Skip to main content

Ontario 4-year-old diagnosed with brain tumour after doctors believed it was a virus


An Ontario mother and father say their four-year-old was recently diagnosed with a brain tumour after doctors believed his symptoms were a flu-like virus for months.

Gladys Mears and Scott Gillespie said their son, Landon, “loves life.”

"He dances and he sings and he's just so funny," said Mears. But now she and his dad are at Landon's bedside as he fights for his life.

In June their second youngest of six children started getting really sick.

"He would vomit first thing in the morning sometimes, or randomly throughout the day, but he would get sick and then be fine after," explained Mears, "seemed kind of like a flu or like a viral thing."

They took him for countless tests and to see doctors, but everything kept coming back normal. Then, a couple months ago he started getting unsteady on his feet.

"He can barely walk," said Gillespie describing a visit to see his mom, "(Landon's) like 'my legs are broken.' And that was the day we brought him in."

Their family is from Bowmanville but travelled to Toronto’s Hospital for Sick Children to get Landon checked. Mears told CTV News that again a doctor believed everything was normal. They were getting ready to leave the hospital when a nurse saw the four-year-old walking. She told them to stay put and he had an MRI done, which found a large tumour was growing on his brain.

"She saved his life," said Gillespie, "they said that if he didn't come in, it was so bad that (at some point) if he fell asleep he wouldn't have woken up."

Landon was immediately taken for surgery where 98 per cent of the tumour was removed and Mears says his son is now fighting stage three cancer.

"It felt like a nightmare," said Mears, "no parent should struggle for so long to figure out what's wrong with their child for such horrible news."

The parents wanted to come forward to share their story so people with similar symptoms are aware.

Dr. Donna Johnston is the chief of hematology and oncology at the Children’s Hospital of Eastern Ontario (CHEO). She says most of the time vomiting in children is some sort of bug but persistent early morning vomiting and headaches over days and weeks are symptoms of brain tumours.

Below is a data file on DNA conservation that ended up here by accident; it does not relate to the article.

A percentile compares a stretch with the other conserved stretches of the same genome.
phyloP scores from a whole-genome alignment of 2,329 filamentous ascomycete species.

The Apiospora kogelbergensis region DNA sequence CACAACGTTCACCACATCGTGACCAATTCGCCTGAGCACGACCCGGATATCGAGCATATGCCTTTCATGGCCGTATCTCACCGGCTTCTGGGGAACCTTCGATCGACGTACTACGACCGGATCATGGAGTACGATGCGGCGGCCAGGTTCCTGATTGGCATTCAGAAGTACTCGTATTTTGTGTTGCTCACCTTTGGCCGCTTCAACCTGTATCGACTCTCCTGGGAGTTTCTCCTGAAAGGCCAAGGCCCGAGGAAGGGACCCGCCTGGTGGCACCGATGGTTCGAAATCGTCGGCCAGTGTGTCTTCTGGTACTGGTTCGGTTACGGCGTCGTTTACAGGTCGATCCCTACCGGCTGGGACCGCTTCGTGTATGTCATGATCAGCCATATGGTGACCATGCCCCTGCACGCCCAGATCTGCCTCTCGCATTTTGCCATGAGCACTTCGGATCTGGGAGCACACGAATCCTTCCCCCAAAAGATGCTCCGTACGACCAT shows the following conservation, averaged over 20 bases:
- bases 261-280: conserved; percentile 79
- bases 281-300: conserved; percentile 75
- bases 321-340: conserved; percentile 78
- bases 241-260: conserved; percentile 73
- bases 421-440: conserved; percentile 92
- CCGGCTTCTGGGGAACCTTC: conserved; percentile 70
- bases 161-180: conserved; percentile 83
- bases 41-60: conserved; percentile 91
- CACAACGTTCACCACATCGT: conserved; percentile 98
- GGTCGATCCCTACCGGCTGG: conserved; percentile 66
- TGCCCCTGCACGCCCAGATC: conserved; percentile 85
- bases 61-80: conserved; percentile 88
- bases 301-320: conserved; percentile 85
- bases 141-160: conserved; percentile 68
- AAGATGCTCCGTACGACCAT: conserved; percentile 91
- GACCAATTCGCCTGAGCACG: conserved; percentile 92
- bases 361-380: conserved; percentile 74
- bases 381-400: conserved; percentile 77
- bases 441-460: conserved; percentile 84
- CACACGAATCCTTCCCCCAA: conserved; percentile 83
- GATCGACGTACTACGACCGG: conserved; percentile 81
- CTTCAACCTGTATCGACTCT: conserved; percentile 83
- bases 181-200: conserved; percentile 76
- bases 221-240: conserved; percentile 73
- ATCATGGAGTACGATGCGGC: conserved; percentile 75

"The pressure builds up inside and that's worsened when you're lying down all night so that's why you can have vomiting and headaches first thing in the morning," she told CTV News Toronto in an interview.

But there are other symptoms as well such as balance issues and it can impact nerves.

"The most common one you see is with the eye where the eye is sort of deviating and not looking normal," explained Johnston.

Landon is still recovering from surgery but his doctors want him to have proton radiation next.

"It's a chemo resistant tumour so what they have is targeted radiation directly to the area where the tumour is," said Mears.

That type of radiation is not available in Canada yet, so Landon will have to travel to the U.S. to get it.

Dr. Johnston said at CHEO they send anywhere from five to 10 patients each year to have proton radiation and it's covered by OHIP.

"We're really fortunate that OHIP covers the cost of having all the therapy there," she said, "obviously it's a challenge for a family because they're not at home, they have to go to the U.S."

But she said proton radiation is coming to Canada.

"It's approved and it's going to Toronto that's where it's going to be," said Dr. Johnston, "it will be within the next few years." Top Stories

These Picassos prompted a gender war at an Australian gallery. Now the curator says she painted them

They were billed as artworks by Pablo Picasso, paintings so valuable that an Australian art museum’s decision to display them in an exhibition restricted to women visitors provoked a gender discrimination lawsuit. The paintings again prompted international headlines when the gallery re-hung them in a women’s restroom to sidestep a legal ruling that said men could not be barred from viewing them.

Stay Connected